The government's plans to reform local councils will be discussed in Cabinet today, as it looks for ways to try and keep rates rises down, and force councils to better control their debt levels, Prime Minister John Key says.
Speaking on TVOne's Breakfast programme this morning, Key said outcomes being considered were less likely to involve caps on rates increases, but would focus on ways to encourage councils to keep rates hikes and debt down.
Rates across the country had on average risen about 7% every year since 2003, Key said. While there were some good reasons for why rates had been raised that much, "every year, 7% on average seems like an awful lot."
Changes being considered would also make it easier for councils to amalgamate, although the government would not be forcing more amalgamations like it did with the Auckland Super City, Key said.
At the moment it was very difficult for councils to amalgamate.
“In New Zealand there have been very few [council] amalgamations. There’s been eight attempts by communities, only one of those has succeeded, and ironically only when Banks Peninsula made themselves defunct," Key said.
“We’re not going to force amalgamations as we did in the case of Auckland, but we are going to make it possible, and arguably easier, for councils to amalgamate,” he said.
The government would also likely express a view on what councils’ core responsibilities were, but only within broad parameters.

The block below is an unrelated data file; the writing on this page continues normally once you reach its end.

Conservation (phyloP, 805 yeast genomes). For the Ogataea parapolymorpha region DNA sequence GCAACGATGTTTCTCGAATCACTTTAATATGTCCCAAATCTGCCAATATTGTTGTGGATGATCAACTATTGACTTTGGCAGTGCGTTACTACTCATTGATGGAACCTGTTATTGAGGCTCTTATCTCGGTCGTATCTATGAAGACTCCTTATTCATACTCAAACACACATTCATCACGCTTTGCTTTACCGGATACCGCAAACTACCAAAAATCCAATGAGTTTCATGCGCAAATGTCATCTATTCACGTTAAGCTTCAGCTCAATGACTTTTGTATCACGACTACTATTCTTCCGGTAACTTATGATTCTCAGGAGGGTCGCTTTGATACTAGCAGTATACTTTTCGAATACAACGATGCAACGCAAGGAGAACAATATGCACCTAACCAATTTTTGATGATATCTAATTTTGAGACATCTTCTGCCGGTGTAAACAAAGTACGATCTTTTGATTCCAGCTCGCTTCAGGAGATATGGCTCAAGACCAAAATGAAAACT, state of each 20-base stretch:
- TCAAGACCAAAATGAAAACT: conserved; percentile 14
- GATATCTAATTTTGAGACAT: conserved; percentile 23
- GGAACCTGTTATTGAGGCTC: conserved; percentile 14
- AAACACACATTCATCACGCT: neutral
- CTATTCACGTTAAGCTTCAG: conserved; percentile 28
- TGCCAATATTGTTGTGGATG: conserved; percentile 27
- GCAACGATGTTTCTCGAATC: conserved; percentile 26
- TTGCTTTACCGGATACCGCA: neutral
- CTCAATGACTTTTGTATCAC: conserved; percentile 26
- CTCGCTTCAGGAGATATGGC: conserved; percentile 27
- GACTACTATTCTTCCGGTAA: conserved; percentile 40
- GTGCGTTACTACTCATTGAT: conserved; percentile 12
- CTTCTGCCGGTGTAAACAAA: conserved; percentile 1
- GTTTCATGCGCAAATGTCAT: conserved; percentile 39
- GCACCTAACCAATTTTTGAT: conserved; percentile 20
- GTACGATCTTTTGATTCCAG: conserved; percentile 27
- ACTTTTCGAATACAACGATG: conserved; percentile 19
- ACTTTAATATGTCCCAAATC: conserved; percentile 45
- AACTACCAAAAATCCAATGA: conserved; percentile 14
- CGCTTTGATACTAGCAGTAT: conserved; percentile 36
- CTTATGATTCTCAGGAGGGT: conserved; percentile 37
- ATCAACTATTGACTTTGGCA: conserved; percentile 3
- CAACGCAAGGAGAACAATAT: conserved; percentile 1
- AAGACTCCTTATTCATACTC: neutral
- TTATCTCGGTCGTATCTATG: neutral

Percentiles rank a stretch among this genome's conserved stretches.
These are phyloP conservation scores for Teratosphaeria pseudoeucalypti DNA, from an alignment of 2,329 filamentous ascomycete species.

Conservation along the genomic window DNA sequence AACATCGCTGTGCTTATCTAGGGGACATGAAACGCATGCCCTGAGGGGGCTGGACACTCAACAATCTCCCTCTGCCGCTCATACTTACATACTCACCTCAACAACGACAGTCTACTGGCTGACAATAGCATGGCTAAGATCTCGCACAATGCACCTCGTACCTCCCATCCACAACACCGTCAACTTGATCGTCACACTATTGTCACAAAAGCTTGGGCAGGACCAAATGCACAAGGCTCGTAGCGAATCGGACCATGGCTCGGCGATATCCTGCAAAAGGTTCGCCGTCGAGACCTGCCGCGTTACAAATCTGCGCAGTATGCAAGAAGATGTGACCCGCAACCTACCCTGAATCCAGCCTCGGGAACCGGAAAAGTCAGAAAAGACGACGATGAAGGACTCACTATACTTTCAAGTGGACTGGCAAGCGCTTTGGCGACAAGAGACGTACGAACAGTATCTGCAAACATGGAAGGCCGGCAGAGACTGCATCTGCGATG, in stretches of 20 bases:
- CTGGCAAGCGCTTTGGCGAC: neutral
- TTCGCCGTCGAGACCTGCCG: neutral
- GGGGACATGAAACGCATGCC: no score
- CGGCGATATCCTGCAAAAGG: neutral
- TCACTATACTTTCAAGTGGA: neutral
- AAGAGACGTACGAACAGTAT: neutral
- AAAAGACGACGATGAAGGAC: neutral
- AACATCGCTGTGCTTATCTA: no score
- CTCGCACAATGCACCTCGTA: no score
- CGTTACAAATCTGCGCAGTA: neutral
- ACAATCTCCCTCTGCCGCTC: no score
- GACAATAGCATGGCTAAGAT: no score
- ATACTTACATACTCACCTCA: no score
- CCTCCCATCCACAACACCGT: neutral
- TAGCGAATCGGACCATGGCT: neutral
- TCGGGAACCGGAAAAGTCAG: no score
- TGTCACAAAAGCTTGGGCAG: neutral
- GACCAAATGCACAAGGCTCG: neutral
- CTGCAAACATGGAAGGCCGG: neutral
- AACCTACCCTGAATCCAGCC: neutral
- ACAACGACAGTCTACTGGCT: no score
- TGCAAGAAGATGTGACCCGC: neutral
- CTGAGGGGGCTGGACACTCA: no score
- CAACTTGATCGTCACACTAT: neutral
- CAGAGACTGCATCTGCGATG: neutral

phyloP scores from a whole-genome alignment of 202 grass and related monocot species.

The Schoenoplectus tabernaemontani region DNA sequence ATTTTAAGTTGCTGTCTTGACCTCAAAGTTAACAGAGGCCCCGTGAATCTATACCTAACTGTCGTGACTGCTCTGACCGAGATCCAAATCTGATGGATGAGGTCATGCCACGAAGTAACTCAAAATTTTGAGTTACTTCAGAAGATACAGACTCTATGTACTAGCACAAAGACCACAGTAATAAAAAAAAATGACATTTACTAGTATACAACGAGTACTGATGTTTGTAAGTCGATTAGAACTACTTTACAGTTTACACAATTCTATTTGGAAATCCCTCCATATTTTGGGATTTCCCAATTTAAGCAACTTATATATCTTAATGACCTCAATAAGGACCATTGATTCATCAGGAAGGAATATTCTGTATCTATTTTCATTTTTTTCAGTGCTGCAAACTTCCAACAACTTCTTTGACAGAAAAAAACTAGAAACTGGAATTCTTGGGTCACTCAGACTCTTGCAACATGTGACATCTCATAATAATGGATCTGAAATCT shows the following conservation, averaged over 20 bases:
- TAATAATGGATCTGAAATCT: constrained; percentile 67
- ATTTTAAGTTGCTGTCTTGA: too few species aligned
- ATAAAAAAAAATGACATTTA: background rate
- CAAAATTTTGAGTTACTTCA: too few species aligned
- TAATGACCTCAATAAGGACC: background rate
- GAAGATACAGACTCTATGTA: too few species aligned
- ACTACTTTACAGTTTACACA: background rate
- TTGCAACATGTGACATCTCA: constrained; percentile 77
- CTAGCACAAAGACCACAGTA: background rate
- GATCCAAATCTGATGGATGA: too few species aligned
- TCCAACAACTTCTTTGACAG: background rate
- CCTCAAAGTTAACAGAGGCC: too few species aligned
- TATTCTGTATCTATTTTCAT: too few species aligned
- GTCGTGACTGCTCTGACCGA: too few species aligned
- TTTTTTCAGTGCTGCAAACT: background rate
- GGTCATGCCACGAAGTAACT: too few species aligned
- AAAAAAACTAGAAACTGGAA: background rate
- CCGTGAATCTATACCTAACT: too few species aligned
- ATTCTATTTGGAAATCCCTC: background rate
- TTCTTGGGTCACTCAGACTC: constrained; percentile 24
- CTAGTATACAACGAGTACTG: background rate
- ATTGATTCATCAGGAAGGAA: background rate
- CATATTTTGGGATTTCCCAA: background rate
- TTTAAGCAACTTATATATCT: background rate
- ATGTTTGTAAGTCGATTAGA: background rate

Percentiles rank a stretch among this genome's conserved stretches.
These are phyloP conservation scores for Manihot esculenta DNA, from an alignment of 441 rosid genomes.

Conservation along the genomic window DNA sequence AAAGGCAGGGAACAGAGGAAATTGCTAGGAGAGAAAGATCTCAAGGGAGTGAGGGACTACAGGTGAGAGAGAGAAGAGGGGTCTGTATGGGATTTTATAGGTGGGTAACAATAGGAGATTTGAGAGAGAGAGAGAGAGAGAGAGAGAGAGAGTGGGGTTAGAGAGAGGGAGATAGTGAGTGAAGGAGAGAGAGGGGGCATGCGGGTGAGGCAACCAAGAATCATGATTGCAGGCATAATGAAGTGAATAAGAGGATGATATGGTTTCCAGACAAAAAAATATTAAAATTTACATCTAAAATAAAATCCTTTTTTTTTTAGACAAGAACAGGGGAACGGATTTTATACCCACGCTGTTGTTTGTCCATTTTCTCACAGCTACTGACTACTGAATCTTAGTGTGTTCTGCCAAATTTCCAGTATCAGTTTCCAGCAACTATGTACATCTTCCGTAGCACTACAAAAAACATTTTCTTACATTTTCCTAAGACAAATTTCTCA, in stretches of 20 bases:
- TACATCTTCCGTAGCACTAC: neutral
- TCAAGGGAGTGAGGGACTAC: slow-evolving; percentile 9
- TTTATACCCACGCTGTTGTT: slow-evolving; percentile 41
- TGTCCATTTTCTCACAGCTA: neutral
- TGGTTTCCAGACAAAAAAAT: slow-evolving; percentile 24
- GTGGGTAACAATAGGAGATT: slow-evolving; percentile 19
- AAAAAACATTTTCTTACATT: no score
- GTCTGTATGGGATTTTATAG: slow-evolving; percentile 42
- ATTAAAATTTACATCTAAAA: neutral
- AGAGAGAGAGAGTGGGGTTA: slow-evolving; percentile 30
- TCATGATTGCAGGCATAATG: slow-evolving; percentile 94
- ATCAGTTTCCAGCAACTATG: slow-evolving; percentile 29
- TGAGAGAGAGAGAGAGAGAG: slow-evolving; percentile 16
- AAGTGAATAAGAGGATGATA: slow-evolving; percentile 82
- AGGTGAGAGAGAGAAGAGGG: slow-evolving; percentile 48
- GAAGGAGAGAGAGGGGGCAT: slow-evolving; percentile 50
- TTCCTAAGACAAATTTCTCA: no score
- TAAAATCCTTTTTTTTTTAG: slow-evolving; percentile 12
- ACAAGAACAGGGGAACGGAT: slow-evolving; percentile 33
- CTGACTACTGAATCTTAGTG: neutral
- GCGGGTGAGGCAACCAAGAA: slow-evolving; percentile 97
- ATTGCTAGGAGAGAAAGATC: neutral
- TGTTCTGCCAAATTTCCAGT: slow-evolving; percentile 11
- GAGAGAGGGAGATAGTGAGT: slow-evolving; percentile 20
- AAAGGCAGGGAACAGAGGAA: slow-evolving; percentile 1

“The reason we would care about the role of councils, is we would care about their rate increases, or their debt levels. Debt has quadrupled in the last six years,” Key said.
“What we’d say is, if a council starts wandering off into activities which arguably aren’t necessarily their domain, and which cost money, then they’ve got to pay for that in two ways: Either rate increases, or borrowing. And the problem with borrowing is, yes, it’s good to spread [costs] – there’s an argument about inter-generational dependency there – but you can only pay for...debt through rates increases, outside of selling any assets [councils] might own," he said.
Asked what place central government had telling local government what to do, when councils would be held to account by ratepayers, Key replied:
“Because councils can’t go bankrupt. If you go back to the leaky homes argument, one of the reasons we wandered in with a bailout package was (a) because we thought that was the right thing to do – try to help those homeowners – but secondly, without it, there would have been massive compound rate increases every year for about four big councils across New Zealand.”
“They can’t go bankrupt, so in the end what would happen is, they legally have to meet their debts," Key said.
Unlike a business, which could file for bankruptcy, councils cannot go broke, he said.
"So the government is passionately interested in the activities of councils, what’s driving their rates, how much debt they have on board. Obviously within that, they have broad flexibility, and there will continue to be broad flexibility. But there has to be some constraint on exactly where the demarcation line is," Key said.